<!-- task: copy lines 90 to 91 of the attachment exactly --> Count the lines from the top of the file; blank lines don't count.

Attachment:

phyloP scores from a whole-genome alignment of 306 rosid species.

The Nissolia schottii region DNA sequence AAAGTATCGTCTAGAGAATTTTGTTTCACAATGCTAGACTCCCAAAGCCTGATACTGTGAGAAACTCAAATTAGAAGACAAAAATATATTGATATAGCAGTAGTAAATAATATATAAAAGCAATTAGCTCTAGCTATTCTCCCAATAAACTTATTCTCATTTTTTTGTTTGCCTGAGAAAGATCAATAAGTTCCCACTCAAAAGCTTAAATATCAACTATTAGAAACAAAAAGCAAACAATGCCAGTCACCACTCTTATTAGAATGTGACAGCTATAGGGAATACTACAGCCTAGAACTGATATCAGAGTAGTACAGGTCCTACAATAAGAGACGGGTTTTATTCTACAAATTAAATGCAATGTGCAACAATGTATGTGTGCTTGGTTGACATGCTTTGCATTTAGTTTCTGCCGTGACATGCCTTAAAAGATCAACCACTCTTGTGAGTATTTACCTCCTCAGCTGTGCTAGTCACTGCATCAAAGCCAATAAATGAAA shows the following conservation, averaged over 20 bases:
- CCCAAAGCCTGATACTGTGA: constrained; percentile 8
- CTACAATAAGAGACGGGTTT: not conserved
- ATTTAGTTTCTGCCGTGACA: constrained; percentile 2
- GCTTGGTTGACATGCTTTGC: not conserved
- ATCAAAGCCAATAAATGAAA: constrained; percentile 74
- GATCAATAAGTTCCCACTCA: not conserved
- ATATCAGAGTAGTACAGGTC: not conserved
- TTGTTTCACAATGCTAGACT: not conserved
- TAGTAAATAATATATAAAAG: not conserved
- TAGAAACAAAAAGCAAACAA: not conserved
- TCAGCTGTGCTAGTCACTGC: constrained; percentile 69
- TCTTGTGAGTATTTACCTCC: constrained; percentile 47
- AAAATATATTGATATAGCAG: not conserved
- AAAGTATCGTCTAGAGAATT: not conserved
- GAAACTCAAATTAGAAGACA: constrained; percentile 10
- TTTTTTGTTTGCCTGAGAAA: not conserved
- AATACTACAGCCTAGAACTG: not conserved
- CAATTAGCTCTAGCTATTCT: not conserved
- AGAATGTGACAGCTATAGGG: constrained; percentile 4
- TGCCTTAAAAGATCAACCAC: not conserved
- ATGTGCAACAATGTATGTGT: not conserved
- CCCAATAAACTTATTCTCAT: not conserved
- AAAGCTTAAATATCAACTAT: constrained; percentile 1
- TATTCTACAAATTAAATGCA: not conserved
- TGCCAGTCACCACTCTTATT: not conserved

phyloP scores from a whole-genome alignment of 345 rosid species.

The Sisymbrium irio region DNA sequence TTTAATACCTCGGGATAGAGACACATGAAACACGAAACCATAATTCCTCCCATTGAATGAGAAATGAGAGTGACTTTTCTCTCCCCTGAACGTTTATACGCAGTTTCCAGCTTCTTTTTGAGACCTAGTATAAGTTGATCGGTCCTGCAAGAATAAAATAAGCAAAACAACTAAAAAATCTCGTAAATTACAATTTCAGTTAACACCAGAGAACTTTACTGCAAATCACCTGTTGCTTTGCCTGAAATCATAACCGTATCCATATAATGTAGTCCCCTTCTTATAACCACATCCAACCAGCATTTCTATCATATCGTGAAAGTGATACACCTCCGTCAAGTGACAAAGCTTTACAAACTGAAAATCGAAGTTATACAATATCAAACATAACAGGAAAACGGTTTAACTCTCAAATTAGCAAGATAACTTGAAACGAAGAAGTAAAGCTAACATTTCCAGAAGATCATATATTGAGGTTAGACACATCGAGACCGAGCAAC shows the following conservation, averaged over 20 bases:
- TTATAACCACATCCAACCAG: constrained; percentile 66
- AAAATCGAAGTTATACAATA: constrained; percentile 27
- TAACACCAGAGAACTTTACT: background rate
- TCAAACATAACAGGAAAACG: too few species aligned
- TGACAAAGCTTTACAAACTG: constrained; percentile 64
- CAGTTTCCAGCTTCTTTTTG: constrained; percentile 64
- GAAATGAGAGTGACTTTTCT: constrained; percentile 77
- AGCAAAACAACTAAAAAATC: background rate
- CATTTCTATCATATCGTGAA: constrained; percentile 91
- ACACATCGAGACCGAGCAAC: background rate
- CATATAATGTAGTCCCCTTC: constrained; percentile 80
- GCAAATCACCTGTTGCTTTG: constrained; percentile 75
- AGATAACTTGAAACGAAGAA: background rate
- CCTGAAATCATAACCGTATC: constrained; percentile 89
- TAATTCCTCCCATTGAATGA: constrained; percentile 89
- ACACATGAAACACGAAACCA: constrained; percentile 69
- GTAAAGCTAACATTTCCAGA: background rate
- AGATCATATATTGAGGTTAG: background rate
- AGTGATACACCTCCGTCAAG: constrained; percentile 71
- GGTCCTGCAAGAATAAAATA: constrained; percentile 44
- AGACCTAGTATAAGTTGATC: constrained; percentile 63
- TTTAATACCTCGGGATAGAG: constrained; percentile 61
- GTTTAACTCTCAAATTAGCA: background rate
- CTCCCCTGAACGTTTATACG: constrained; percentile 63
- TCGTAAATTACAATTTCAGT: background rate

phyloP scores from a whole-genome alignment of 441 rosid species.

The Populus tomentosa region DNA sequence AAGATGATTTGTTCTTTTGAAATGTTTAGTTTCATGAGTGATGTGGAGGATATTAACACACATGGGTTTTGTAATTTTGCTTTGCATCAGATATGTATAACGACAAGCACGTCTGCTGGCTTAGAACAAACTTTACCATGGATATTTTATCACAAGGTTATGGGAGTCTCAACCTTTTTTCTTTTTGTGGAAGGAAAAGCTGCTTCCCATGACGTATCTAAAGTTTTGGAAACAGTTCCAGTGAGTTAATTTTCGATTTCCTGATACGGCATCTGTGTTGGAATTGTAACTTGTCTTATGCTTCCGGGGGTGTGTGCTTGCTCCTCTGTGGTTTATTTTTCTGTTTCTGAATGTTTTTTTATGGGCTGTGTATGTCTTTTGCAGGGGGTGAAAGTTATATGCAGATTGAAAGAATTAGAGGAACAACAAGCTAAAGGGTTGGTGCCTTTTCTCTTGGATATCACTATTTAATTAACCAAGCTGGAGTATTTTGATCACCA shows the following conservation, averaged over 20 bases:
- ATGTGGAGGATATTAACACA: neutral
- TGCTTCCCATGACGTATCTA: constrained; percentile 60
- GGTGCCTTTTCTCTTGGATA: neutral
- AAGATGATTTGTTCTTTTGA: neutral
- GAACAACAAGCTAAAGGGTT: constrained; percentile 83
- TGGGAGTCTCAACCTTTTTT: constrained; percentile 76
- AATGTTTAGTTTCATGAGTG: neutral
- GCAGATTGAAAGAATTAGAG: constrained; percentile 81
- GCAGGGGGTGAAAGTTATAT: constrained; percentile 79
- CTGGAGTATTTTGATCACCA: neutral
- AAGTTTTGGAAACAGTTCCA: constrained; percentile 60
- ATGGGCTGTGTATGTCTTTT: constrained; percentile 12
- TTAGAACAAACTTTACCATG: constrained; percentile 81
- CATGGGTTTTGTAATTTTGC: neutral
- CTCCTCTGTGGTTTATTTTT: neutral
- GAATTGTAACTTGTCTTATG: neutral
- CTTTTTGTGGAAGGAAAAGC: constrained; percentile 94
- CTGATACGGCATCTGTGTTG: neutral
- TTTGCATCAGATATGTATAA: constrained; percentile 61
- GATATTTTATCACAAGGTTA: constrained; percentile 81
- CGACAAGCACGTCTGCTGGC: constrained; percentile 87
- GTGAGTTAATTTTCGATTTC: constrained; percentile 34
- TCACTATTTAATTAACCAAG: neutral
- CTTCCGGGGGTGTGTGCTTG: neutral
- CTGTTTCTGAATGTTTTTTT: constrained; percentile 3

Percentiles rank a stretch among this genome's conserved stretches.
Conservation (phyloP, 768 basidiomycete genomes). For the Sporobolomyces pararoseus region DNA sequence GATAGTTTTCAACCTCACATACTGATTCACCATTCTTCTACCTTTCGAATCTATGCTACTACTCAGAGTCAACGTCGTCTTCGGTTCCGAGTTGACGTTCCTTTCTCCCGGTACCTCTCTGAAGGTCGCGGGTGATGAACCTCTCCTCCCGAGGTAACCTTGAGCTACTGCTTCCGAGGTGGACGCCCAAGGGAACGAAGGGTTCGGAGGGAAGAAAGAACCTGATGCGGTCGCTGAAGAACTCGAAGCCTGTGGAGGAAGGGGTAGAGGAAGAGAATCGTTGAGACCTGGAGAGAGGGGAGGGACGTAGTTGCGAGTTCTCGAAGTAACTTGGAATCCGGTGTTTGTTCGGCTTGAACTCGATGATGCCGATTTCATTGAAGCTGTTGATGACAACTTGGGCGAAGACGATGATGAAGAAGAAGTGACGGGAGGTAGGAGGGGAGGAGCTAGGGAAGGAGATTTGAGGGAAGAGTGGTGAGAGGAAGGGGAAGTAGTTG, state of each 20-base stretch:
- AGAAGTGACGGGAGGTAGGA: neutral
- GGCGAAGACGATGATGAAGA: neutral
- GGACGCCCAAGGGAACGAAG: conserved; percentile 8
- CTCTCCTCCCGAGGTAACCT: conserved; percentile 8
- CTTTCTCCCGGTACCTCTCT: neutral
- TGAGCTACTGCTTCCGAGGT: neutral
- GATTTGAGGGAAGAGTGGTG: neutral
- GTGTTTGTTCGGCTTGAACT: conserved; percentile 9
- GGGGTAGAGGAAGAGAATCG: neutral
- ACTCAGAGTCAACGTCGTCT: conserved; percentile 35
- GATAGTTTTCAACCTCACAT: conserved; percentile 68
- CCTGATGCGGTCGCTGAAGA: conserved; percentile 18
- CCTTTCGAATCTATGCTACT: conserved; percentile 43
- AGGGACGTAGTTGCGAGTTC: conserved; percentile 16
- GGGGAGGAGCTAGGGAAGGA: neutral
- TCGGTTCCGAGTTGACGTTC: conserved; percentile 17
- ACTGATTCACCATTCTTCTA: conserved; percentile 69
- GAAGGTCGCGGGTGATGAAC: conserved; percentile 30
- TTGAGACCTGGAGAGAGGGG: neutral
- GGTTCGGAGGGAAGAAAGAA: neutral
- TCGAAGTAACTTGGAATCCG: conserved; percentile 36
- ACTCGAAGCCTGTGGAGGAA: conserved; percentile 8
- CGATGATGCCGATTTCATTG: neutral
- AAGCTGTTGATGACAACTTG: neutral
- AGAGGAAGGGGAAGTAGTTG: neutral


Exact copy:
- GATTTGAGGGAAGAGTGGTG: neutral
- GTGTTTGTTCGGCTTGAACT: conserved; percentile 9